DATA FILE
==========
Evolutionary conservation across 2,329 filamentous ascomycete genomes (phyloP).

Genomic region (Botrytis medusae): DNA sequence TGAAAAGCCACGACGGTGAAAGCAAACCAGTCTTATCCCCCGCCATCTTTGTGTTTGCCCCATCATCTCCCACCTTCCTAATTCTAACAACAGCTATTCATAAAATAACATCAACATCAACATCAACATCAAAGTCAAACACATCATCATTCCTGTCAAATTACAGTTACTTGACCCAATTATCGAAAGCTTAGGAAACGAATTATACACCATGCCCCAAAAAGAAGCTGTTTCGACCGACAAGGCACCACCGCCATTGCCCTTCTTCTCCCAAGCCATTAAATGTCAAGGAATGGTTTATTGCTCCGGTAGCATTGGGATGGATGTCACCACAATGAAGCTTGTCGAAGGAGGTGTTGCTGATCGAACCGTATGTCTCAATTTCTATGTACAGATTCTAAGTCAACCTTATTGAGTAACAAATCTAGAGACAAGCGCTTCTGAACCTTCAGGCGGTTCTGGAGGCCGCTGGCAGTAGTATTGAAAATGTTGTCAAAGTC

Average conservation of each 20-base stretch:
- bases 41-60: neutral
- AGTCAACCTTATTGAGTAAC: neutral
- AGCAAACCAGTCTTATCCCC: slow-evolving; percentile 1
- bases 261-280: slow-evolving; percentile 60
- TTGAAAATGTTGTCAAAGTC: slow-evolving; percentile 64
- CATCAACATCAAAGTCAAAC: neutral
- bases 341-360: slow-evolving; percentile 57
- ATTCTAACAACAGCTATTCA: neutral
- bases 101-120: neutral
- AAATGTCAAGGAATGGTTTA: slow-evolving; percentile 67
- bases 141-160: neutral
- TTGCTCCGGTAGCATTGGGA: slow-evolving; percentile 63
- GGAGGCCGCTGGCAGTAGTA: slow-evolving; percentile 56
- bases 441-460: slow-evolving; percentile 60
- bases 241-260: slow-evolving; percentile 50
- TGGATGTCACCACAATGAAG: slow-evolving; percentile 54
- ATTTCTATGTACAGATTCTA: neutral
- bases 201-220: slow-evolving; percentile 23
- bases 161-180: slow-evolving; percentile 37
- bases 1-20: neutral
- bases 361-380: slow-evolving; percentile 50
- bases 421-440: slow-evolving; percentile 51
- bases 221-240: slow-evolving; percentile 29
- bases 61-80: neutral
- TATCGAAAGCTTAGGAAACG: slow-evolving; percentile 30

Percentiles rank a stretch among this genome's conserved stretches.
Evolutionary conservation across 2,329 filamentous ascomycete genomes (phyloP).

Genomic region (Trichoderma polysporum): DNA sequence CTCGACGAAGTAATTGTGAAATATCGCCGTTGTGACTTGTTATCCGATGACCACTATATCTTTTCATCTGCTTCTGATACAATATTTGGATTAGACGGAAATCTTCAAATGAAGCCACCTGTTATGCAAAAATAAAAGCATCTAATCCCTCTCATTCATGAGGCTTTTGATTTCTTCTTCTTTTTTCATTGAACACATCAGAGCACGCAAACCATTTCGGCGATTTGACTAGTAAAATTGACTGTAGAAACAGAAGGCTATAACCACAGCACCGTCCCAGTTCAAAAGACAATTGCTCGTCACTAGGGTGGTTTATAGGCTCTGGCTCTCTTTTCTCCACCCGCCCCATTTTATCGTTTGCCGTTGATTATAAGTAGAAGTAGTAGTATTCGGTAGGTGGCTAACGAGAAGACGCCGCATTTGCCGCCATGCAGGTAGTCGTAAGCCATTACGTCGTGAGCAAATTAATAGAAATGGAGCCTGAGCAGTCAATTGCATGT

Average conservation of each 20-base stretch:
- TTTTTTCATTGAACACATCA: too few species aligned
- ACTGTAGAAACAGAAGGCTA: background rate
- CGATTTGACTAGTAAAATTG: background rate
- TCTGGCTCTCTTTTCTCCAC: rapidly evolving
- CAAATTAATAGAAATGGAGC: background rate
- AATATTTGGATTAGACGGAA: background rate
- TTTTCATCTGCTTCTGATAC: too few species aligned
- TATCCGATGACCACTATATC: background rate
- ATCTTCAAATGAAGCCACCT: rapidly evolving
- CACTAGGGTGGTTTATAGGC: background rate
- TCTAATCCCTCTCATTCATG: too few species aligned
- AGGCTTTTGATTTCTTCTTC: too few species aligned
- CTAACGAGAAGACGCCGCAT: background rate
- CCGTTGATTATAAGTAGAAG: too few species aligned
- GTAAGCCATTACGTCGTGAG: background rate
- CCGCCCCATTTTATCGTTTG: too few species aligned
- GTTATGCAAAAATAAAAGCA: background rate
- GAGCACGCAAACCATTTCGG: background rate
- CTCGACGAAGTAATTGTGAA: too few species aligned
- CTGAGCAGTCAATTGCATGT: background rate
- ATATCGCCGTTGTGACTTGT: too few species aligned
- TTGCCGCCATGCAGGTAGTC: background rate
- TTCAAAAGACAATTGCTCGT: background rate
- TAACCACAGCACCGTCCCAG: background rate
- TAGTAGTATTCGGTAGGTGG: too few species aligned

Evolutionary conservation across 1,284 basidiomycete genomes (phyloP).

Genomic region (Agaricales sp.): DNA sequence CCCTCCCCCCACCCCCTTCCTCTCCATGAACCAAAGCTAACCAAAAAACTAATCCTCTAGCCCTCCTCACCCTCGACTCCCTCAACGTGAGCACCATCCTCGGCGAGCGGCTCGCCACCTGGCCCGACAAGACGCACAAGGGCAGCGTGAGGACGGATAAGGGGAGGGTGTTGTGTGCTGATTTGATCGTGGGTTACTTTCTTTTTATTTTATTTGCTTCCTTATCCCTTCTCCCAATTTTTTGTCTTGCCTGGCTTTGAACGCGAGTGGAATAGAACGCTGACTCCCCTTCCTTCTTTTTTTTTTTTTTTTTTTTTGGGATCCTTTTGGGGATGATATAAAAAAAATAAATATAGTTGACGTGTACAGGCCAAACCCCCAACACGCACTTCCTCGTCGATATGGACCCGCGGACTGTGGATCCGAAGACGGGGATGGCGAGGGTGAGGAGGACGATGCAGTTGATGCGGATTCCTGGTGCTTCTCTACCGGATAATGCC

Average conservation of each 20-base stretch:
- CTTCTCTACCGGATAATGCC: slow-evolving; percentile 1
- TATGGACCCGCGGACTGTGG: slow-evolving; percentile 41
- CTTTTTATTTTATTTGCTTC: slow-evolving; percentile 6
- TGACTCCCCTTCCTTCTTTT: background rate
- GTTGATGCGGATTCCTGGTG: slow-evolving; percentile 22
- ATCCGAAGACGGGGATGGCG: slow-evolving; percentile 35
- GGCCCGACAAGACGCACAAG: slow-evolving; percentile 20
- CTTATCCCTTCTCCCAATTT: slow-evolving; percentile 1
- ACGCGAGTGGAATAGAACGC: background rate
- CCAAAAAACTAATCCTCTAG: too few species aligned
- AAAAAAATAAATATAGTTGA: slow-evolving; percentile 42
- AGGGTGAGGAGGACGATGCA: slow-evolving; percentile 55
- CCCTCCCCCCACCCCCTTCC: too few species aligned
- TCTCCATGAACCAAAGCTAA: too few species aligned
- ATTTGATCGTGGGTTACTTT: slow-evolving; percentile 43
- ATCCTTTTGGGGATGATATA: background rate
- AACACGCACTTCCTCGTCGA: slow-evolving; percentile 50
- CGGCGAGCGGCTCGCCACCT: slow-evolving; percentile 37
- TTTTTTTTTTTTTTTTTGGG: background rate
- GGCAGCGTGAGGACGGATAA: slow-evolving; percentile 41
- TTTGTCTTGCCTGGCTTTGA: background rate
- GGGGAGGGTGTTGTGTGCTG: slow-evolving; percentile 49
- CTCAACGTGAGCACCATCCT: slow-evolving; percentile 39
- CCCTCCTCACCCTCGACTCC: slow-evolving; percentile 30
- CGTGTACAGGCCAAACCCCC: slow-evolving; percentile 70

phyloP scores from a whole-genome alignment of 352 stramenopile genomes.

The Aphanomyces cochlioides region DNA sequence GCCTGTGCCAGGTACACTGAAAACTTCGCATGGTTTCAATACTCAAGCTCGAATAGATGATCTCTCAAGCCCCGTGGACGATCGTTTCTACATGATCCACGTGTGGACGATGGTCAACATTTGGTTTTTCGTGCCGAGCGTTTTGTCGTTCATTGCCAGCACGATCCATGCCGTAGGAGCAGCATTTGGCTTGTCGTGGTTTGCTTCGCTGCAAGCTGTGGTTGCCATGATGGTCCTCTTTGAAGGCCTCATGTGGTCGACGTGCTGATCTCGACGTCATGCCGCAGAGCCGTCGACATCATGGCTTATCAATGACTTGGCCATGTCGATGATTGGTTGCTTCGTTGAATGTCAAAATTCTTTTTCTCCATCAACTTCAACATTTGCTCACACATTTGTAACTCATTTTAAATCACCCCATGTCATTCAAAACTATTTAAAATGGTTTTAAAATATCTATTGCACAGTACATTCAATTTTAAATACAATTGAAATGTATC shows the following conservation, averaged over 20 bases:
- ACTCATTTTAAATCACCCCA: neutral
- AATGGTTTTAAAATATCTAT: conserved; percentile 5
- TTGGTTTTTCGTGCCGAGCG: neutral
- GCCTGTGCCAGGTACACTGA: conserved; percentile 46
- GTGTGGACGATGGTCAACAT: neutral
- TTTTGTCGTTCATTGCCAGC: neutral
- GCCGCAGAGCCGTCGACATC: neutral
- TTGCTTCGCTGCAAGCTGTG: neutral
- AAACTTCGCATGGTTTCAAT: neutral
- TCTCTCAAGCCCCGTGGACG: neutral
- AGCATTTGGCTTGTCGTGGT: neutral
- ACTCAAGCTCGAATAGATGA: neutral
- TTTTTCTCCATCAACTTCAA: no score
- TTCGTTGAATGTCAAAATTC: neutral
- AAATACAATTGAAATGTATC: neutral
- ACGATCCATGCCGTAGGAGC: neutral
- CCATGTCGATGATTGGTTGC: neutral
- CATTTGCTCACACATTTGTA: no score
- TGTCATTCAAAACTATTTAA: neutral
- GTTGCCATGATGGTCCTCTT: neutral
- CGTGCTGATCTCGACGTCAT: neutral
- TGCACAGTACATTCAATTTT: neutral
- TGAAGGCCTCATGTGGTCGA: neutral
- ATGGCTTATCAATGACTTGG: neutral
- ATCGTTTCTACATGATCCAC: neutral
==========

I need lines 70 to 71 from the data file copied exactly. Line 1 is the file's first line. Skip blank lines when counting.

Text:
- CCAAAAAACTAATCCTCTAG: too few species aligned
- AAAAAAATAAATATAGTTGA: slow-evolving; percentile 42